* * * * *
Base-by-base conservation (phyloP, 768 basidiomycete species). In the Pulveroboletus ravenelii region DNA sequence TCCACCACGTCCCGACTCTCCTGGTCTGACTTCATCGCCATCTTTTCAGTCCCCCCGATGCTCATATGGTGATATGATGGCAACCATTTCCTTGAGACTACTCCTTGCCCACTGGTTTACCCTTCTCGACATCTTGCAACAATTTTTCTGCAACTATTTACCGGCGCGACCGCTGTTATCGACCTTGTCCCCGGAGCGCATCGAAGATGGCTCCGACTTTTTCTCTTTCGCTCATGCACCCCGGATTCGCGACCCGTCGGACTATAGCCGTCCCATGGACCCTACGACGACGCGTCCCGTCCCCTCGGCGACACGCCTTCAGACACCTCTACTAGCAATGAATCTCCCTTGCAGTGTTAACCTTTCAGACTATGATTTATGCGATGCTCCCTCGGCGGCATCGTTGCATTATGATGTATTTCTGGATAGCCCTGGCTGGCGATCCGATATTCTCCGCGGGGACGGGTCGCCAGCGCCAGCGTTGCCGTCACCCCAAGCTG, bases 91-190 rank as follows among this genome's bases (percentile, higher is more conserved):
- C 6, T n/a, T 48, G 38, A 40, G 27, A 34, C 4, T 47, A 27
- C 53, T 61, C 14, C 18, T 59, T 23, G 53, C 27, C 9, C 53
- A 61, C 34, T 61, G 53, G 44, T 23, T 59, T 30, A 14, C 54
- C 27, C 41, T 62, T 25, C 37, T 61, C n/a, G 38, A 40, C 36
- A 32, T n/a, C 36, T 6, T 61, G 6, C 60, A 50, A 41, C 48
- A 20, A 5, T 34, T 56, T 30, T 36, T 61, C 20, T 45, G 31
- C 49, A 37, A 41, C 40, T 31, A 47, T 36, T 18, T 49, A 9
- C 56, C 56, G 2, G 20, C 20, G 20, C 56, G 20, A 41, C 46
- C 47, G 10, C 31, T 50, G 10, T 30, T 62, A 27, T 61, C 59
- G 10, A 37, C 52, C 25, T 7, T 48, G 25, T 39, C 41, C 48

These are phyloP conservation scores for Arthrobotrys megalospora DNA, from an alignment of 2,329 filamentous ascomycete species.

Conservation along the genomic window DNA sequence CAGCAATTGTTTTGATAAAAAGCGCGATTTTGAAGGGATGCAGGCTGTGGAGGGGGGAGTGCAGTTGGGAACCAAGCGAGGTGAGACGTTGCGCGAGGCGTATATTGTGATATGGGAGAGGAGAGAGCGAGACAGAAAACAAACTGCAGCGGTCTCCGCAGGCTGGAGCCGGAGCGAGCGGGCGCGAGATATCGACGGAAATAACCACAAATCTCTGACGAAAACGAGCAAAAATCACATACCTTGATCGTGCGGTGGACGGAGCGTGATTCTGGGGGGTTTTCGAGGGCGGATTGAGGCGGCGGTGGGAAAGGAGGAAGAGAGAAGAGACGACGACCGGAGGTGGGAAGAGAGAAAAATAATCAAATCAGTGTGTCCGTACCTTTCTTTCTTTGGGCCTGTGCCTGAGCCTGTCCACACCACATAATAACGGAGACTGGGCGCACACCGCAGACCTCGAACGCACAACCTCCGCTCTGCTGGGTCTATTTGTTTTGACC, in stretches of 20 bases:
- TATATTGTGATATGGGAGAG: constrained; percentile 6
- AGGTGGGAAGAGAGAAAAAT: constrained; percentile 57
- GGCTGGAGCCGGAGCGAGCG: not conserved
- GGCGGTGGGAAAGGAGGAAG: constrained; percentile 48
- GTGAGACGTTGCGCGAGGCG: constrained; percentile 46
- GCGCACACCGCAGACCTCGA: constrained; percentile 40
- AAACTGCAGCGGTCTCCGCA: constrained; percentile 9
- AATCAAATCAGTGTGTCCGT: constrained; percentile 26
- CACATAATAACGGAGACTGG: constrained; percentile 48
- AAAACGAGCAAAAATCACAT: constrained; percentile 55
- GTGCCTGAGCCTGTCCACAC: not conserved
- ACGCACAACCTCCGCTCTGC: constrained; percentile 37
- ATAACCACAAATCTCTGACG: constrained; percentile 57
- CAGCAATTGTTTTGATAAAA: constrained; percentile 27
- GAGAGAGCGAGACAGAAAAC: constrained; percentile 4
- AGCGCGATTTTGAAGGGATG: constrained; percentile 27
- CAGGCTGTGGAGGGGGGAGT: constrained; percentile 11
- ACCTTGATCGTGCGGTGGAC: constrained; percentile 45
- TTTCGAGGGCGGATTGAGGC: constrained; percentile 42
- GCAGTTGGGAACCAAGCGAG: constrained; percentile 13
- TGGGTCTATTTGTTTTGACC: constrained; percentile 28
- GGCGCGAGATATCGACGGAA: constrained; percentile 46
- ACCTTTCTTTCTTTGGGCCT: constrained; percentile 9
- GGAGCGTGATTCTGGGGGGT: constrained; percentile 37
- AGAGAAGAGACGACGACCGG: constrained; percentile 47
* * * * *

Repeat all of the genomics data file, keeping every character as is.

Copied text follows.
Base-by-base conservation (phyloP, 768 basidiomycete species). In the Pulveroboletus ravenelii region DNA sequence TCCACCACGTCCCGACTCTCCTGGTCTGACTTCATCGCCATCTTTTCAGTCCCCCCGATGCTCATATGGTGATATGATGGCAACCATTTCCTTGAGACTACTCCTTGCCCACTGGTTTACCCTTCTCGACATCTTGCAACAATTTTTCTGCAACTATTTACCGGCGCGACCGCTGTTATCGACCTTGTCCCCGGAGCGCATCGAAGATGGCTCCGACTTTTTCTCTTTCGCTCATGCACCCCGGATTCGCGACCCGTCGGACTATAGCCGTCCCATGGACCCTACGACGACGCGTCCCGTCCCCTCGGCGACACGCCTTCAGACACCTCTACTAGCAATGAATCTCCCTTGCAGTGTTAACCTTTCAGACTATGATTTATGCGATGCTCCCTCGGCGGCATCGTTGCATTATGATGTATTTCTGGATAGCCCTGGCTGGCGATCCGATATTCTCCGCGGGGACGGGTCGCCAGCGCCAGCGTTGCCGTCACCCCAAGCTG, bases 91-190 rank as follows among this genome's bases (percentile, higher is more conserved):
- C 6, T n/a, T 48, G 38, A 40, G 27, A 34, C 4, T 47, A 27
- C 53, T 61, C 14, C 18, T 59, T 23, G 53, C 27, C 9, C 53
- A 61, C 34, T 61, G 53, G 44, T 23, T 59, T 30, A 14, C 54
- C 27, C 41, T 62, T 25, C 37, T 61, C n/a, G 38, A 40, C 36
- A 32, T n/a, C 36, T 6, T 61, G 6, C 60, A 50, A 41, C 48
- A 20, A 5, T 34, T 56, T 30, T 36, T 61, C 20, T 45, G 31
- C 49, A 37, A 41, C 40, T 31, A 47, T 36, T 18, T 49, A 9
- C 56, C 56, G 2, G 20, C 20, G 20, C 56, G 20, A 41, C 46
- C 47, G 10, C 31, T 50, G 10, T 30, T 62, A 27, T 61, C 59
- G 10, A 37, C 52, C 25, T 7, T 48, G 25, T 39, C 41, C 48

These are phyloP conservation scores for Arthrobotrys megalospora DNA, from an alignment of 2,329 filamentous ascomycete species.

Conservation along the genomic window DNA sequence CAGCAATTGTTTTGATAAAAAGCGCGATTTTGAAGGGATGCAGGCTGTGGAGGGGGGAGTGCAGTTGGGAACCAAGCGAGGTGAGACGTTGCGCGAGGCGTATATTGTGATATGGGAGAGGAGAGAGCGAGACAGAAAACAAACTGCAGCGGTCTCCGCAGGCTGGAGCCGGAGCGAGCGGGCGCGAGATATCGACGGAAATAACCACAAATCTCTGACGAAAACGAGCAAAAATCACATACCTTGATCGTGCGGTGGACGGAGCGTGATTCTGGGGGGTTTTCGAGGGCGGATTGAGGCGGCGGTGGGAAAGGAGGAAGAGAGAAGAGACGACGACCGGAGGTGGGAAGAGAGAAAAATAATCAAATCAGTGTGTCCGTACCTTTCTTTCTTTGGGCCTGTGCCTGAGCCTGTCCACACCACATAATAACGGAGACTGGGCGCACACCGCAGACCTCGAACGCACAACCTCCGCTCTGCTGGGTCTATTTGTTTTGACC, in stretches of 20 bases:
- TATATTGTGATATGGGAGAG: constrained; percentile 6
- AGGTGGGAAGAGAGAAAAAT: constrained; percentile 57
- GGCTGGAGCCGGAGCGAGCG: not conserved
- GGCGGTGGGAAAGGAGGAAG: constrained; percentile 48
- GTGAGACGTTGCGCGAGGCG: constrained; percentile 46
- GCGCACACCGCAGACCTCGA: constrained; percentile 40
- AAACTGCAGCGGTCTCCGCA: constrained; percentile 9
- AATCAAATCAGTGTGTCCGT: constrained; percentile 26
- CACATAATAACGGAGACTGG: constrained; percentile 48
- AAAACGAGCAAAAATCACAT: constrained; percentile 55
- GTGCCTGAGCCTGTCCACAC: not conserved
- ACGCACAACCTCCGCTCTGC: constrained; percentile 37
- ATAACCACAAATCTCTGACG: constrained; percentile 57
- CAGCAATTGTTTTGATAAAA: constrained; percentile 27
- GAGAGAGCGAGACAGAAAAC: constrained; percentile 4
- AGCGCGATTTTGAAGGGATG: constrained; percentile 27
- CAGGCTGTGGAGGGGGGAGT: constrained; percentile 11
- ACCTTGATCGTGCGGTGGAC: constrained; percentile 45
- TTTCGAGGGCGGATTGAGGC: constrained; percentile 42
- GCAGTTGGGAACCAAGCGAG: constrained; percentile 13
- TGGGTCTATTTGTTTTGACC: constrained; percentile 28
- GGCGCGAGATATCGACGGAA: constrained; percentile 46
- ACCTTTCTTTCTTTGGGCCT: constrained; percentile 9
- GGAGCGTGATTCTGGGGGGT: constrained; percentile 37
- AGAGAAGAGACGACGACCGG: constrained; percentile 47